We first met David De Vocht in 2019, when he’d just started his master’s programme in Photonics. We chatted in de run up to the BEST competition which is held every year across Europe. Time has passed, and David has meanwhile graduated from VUB but he’s stayed in academic circles. He started his PhD at TU Eindhoven in the Netherlands, which will keep him occupied over the next four years. Looking ahead is tricky, because a lot can happen over the course of four years, but his dream is – at some point – to create or support a start-up.
“My studies at VUB would show up as a very positive trend-graph. I had my own room and discovered a lot of freedom with that. As the years progressed, I got busier and busier. Not just with studies but also outside classes. I joined several student organisations (Beerculture, BEST, etc) but I also started to help with outreach programmes to promote STEM studies with children in schools, and I’m also a composer, so life got hectic and busy. I had some tough moments during my studies, but with support from friends and family I managed it all. My motto is definitely ‘work hard, but also play hard’!"
You studied engineering and then continued with a Master’s in Photonics. Would you recommend VUB for those studies?
“Absolutely! I’m from Antwerp and had the choice of three engineering-universities in Flanders, and I’m glad I chose VUB. I really loved that campus-feeling you get, with the athletics track, lots of greenery, and everything together in one place. I also very much appreciated that there was always time for every student and their questions, whereas at other universities I noticed long rows of students who wanted to ask their questions. What I particularly loved about the Master’s in Photonics was the international nature of the programme; my class mates came from all over the world. And when I tell people abroad about the Master in Photonics, they’re amazed at how specialised it can be. You really learn to appreciate photonics to its fullest extent, and also I got to discover two other universities over the course of my master’s programme: the University of Ghent and the Swiss Federal Institute of Technology in Lausanne (EPFL) while I was on an exchange.” [continue reading below photo]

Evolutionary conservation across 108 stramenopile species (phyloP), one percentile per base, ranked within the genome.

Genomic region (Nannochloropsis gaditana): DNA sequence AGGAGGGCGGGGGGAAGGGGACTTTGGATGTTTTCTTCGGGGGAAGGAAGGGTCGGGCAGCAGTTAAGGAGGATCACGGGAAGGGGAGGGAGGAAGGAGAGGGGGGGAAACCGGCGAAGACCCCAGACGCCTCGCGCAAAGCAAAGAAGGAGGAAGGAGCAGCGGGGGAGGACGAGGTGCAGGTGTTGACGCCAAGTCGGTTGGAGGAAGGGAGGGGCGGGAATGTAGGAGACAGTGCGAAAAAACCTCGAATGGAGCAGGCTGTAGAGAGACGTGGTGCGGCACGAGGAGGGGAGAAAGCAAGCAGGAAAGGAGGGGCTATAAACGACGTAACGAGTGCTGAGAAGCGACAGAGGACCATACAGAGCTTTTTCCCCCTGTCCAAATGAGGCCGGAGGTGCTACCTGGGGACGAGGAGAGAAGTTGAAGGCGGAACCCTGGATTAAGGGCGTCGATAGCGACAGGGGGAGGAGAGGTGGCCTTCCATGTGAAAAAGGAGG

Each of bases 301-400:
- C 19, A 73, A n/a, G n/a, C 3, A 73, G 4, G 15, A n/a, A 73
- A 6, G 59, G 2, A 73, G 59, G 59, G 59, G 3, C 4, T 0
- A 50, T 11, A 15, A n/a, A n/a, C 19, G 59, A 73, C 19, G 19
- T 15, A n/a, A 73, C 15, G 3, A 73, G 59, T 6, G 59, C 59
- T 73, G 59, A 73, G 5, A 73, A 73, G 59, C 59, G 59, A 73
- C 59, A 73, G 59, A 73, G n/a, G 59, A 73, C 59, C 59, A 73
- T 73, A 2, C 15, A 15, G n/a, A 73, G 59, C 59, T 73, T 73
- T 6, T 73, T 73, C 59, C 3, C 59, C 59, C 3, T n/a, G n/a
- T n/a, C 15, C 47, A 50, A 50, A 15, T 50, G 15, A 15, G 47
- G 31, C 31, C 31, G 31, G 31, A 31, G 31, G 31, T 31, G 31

What has stayed with you the most from your time at VUB?
“I worked as a student, designing workshops for kids. I helped out on the Day of Science in 2017 by supporting a group of students and volunteers from Boeing, working on a project ‘shooting off rockets’. It was a big hit, and I appeared on tv afterwards. As a follow-up event I got the chance to present in a science show for some 400 schoolkids. I’d also want to highlight my international experiences while I was at VUB. I got to visit Huawei in China, did an internship with a Chinese car lights manufacturer, attended a conference in the US, and did an exchange in Switzerland.“
How are you experiencing these very strange corona-times, especially as in the Netherlands things are handled differently than in Belgium?
“I was a bit worried about starting my PhD in lockdown, but luckily in September things were still a bit flexible, similar to July in Belgium. It allowed me to make friends who’ve been helping me move furniture, e.g. my new IKEA gadgets and comfortable sofa. Then suddenly things got stricter, though it is relaxing again now I think. The first three months have really been about getting to know my project and working on design. I first managed to go to the office one or two days a week, but since the end of October I’ve been working from home full-time.”
Are you noticing any differences between the Netherlands and Belgium?
“People are more direct here, and they are very good at selling their products in the Netherlands [laughs]. But, they are also fun to chat to and very open. What is also nice is that Eindhoven is quite international, which is a nice continuation after my time at VUB.”
What is your advice to students starting their first year, or those who will start their studies in 2021? Any tips?
“Really give your all during that first year. It is what my dad told me, and it’s true: give it your all, and you’ll get through that first year. Also, definitely go and ask your professor any questions you have. By discussing things with them you get a better understanding of how well you get the topic in question. Talk to those around you and mix it up a bit. After a few months, I got to know half of those in my year. However, I still kept a small group of people with whom I grew closer. Keep up with your classes and take some extra time to focus on the two hardest courses (20%) in your semester. If you can manage to get through those, then the rest will follow more easily when it's time to study. At the start of your studies, keep an open mind, explore and don’t immediately commit to loads of student organisations or lots of things. Try to look around and find the right ones that work for you."